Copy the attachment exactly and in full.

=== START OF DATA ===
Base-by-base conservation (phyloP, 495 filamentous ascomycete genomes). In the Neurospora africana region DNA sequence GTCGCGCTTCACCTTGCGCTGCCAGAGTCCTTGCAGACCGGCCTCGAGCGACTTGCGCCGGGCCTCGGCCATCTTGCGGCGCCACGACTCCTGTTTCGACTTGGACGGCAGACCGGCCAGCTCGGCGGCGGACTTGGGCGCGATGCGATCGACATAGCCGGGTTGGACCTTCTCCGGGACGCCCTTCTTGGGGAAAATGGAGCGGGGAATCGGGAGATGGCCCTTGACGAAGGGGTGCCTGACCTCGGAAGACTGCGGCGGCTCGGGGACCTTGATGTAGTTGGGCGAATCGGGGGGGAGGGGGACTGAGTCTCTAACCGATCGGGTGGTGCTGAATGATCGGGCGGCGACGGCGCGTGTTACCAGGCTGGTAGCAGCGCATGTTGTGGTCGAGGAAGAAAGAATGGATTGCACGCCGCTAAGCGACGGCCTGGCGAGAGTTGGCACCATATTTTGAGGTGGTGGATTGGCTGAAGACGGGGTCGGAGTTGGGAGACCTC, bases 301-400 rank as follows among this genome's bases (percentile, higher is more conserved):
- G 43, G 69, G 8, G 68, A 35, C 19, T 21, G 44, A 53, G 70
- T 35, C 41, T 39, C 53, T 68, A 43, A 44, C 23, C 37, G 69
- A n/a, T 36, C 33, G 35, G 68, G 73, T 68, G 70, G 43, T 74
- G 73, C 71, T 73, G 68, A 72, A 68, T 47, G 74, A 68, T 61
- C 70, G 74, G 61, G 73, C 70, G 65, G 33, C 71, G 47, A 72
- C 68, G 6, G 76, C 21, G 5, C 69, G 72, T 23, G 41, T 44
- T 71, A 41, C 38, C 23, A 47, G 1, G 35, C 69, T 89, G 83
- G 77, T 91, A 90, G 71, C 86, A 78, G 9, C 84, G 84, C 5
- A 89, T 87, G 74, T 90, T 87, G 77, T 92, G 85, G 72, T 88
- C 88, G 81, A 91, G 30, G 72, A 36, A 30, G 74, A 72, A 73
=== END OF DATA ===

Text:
Base-by-base conservation (phyloP, 495 filamentous ascomycete genomes). In the Neurospora africana region DNA sequence GTCGCGCTTCACCTTGCGCTGCCAGAGTCCTTGCAGACCGGCCTCGAGCGACTTGCGCCGGGCCTCGGCCATCTTGCGGCGCCACGACTCCTGTTTCGACTTGGACGGCAGACCGGCCAGCTCGGCGGCGGACTTGGGCGCGATGCGATCGACATAGCCGGGTTGGACCTTCTCCGGGACGCCCTTCTTGGGGAAAATGGAGCGGGGAATCGGGAGATGGCCCTTGACGAAGGGGTGCCTGACCTCGGAAGACTGCGGCGGCTCGGGGACCTTGATGTAGTTGGGCGAATCGGGGGGGAGGGGGACTGAGTCTCTAACCGATCGGGTGGTGCTGAATGATCGGGCGGCGACGGCGCGTGTTACCAGGCTGGTAGCAGCGCATGTTGTGGTCGAGGAAGAAAGAATGGATTGCACGCCGCTAAGCGACGGCCTGGCGAGAGTTGGCACCATATTTTGAGGTGGTGGATTGGCTGAAGACGGGGTCGGAGTTGGGAGACCTC, bases 301-400 rank as follows among this genome's bases (percentile, higher is more conserved):
- G 43, G 69, G 8, G 68, A 35, C 19, T 21, G 44, A 53, G 70
- T 35, C 41, T 39, C 53, T 68, A 43, A 44, C 23, C 37, G 69
- A n/a, T 36, C 33, G 35, G 68, G 73, T 68, G 70, G 43, T 74
- G 73, C 71, T 73, G 68, A 72, A 68, T 47, G 74, A 68, T 61
- C 70, G 74, G 61, G 73, C 70, G 65, G 33, C 71, G 47, A 72
- C 68, G 6, G 76, C 21, G 5, C 69, G 72, T 23, G 41, T 44
- T 71, A 41, C 38, C 23, A 47, G 1, G 35, C 69, T 89, G 83
- G 77, T 91, A 90, G 71, C 86, A 78, G 9, C 84, G 84, C 5
- A 89, T 87, G 74, T 90, T 87, G 77, T 92, G 85, G 72, T 88
- C 88, G 81, A 91, G 30, G 72, A 36, A 30, G 74, A 72, A 73